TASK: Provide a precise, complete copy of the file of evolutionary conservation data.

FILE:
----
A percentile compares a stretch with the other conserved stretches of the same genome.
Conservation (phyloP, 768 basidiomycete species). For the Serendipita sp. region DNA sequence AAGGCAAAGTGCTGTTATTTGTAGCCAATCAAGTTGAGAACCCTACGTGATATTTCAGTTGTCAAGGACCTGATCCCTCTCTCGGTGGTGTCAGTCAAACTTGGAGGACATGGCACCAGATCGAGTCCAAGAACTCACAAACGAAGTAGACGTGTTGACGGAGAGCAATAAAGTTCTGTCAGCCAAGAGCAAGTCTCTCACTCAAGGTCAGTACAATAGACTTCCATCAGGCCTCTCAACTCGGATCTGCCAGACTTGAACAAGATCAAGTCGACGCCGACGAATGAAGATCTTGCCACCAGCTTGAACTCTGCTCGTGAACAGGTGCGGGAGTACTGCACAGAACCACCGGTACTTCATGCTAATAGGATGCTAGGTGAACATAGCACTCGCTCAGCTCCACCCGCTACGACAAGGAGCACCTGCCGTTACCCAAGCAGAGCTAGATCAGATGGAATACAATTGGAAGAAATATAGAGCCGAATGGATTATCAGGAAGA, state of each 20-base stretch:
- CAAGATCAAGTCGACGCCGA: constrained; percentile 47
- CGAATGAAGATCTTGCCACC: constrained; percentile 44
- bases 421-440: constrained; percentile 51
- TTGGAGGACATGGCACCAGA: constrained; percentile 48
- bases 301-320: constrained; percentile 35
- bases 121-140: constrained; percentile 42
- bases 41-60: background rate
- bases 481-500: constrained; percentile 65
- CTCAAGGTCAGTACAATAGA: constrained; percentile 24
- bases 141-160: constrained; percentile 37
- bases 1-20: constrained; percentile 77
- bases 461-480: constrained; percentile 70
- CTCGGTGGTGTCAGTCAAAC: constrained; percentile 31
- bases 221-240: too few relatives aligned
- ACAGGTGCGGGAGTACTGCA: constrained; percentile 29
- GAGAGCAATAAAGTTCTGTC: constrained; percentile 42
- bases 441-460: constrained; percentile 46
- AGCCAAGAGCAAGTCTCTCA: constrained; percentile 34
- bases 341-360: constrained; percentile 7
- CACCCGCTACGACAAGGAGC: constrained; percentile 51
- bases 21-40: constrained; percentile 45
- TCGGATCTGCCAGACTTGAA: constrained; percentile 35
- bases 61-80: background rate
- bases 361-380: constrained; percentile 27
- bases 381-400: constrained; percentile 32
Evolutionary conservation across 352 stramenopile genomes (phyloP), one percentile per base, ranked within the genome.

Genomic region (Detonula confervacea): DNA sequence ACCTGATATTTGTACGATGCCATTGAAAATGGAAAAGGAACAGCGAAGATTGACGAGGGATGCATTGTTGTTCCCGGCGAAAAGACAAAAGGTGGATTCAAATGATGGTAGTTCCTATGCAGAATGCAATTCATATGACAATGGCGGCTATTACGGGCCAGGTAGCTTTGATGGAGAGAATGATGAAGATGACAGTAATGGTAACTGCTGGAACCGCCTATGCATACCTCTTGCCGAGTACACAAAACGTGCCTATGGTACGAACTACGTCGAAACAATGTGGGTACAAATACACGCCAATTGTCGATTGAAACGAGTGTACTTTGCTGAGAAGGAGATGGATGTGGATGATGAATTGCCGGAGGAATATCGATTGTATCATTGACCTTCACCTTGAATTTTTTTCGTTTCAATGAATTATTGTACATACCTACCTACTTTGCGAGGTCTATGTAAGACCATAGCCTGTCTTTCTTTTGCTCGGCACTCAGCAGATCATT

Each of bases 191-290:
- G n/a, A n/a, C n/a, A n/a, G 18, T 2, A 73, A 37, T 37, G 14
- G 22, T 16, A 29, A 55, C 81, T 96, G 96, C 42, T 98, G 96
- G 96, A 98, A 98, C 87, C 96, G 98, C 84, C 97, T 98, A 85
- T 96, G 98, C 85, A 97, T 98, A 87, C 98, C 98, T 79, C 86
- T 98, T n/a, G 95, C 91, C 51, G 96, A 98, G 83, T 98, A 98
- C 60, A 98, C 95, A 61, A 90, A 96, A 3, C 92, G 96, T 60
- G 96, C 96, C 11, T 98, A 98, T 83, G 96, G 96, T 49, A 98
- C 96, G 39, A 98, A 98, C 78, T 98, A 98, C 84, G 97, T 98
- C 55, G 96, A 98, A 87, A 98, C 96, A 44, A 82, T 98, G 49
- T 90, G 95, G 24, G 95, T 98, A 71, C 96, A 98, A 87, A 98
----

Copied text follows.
A percentile compares a stretch with the other conserved stretches of the same genome.
Conservation (phyloP, 768 basidiomycete species). For the Serendipita sp. region DNA sequence AAGGCAAAGTGCTGTTATTTGTAGCCAATCAAGTTGAGAACCCTACGTGATATTTCAGTTGTCAAGGACCTGATCCCTCTCTCGGTGGTGTCAGTCAAACTTGGAGGACATGGCACCAGATCGAGTCCAAGAACTCACAAACGAAGTAGACGTGTTGACGGAGAGCAATAAAGTTCTGTCAGCCAAGAGCAAGTCTCTCACTCAAGGTCAGTACAATAGACTTCCATCAGGCCTCTCAACTCGGATCTGCCAGACTTGAACAAGATCAAGTCGACGCCGACGAATGAAGATCTTGCCACCAGCTTGAACTCTGCTCGTGAACAGGTGCGGGAGTACTGCACAGAACCACCGGTACTTCATGCTAATAGGATGCTAGGTGAACATAGCACTCGCTCAGCTCCACCCGCTACGACAAGGAGCACCTGCCGTTACCCAAGCAGAGCTAGATCAGATGGAATACAATTGGAAGAAATATAGAGCCGAATGGATTATCAGGAAGA, state of each 20-base stretch:
- CAAGATCAAGTCGACGCCGA: constrained; percentile 47
- CGAATGAAGATCTTGCCACC: constrained; percentile 44
- bases 421-440: constrained; percentile 51
- TTGGAGGACATGGCACCAGA: constrained; percentile 48
- bases 301-320: constrained; percentile 35
- bases 121-140: constrained; percentile 42
- bases 41-60: background rate
- bases 481-500: constrained; percentile 65
- CTCAAGGTCAGTACAATAGA: constrained; percentile 24
- bases 141-160: constrained; percentile 37
- bases 1-20: constrained; percentile 77
- bases 461-480: constrained; percentile 70
- CTCGGTGGTGTCAGTCAAAC: constrained; percentile 31
- bases 221-240: too few relatives aligned
- ACAGGTGCGGGAGTACTGCA: constrained; percentile 29
- GAGAGCAATAAAGTTCTGTC: constrained; percentile 42
- bases 441-460: constrained; percentile 46
- AGCCAAGAGCAAGTCTCTCA: constrained; percentile 34
- bases 341-360: constrained; percentile 7
- CACCCGCTACGACAAGGAGC: constrained; percentile 51
- bases 21-40: constrained; percentile 45
- TCGGATCTGCCAGACTTGAA: constrained; percentile 35
- bases 61-80: background rate
- bases 361-380: constrained; percentile 27
- bases 381-400: constrained; percentile 32
Evolutionary conservation across 352 stramenopile genomes (phyloP), one percentile per base, ranked within the genome.

Genomic region (Detonula confervacea): DNA sequence ACCTGATATTTGTACGATGCCATTGAAAATGGAAAAGGAACAGCGAAGATTGACGAGGGATGCATTGTTGTTCCCGGCGAAAAGACAAAAGGTGGATTCAAATGATGGTAGTTCCTATGCAGAATGCAATTCATATGACAATGGCGGCTATTACGGGCCAGGTAGCTTTGATGGAGAGAATGATGAAGATGACAGTAATGGTAACTGCTGGAACCGCCTATGCATACCTCTTGCCGAGTACACAAAACGTGCCTATGGTACGAACTACGTCGAAACAATGTGGGTACAAATACACGCCAATTGTCGATTGAAACGAGTGTACTTTGCTGAGAAGGAGATGGATGTGGATGATGAATTGCCGGAGGAATATCGATTGTATCATTGACCTTCACCTTGAATTTTTTTCGTTTCAATGAATTATTGTACATACCTACCTACTTTGCGAGGTCTATGTAAGACCATAGCCTGTCTTTCTTTTGCTCGGCACTCAGCAGATCATT

Each of bases 191-290:
- G n/a, A n/a, C n/a, A n/a, G 18, T 2, A 73, A 37, T 37, G 14
- G 22, T 16, A 29, A 55, C 81, T 96, G 96, C 42, T 98, G 96
- G 96, A 98, A 98, C 87, C 96, G 98, C 84, C 97, T 98, A 85
- T 96, G 98, C 85, A 97, T 98, A 87, C 98, C 98, T 79, C 86
- T 98, T n/a, G 95, C 91, C 51, G 96, A 98, G 83, T 98, A 98
- C 60, A 98, C 95, A 61, A 90, A 96, A 3, C 92, G 96, T 60
- G 96, C 96, C 11, T 98, A 98, T 83, G 96, G 96, T 49, A 98
- C 96, G 39, A 98, A 98, C 78, T 98, A 98, C 84, G 97, T 98
- C 55, G 96, A 98, A 87, A 98, C 96, A 44, A 82, T 98, G 49
- T 90, G 95, G 24, G 95, T 98, A 71, C 96, A 98, A 87, A 98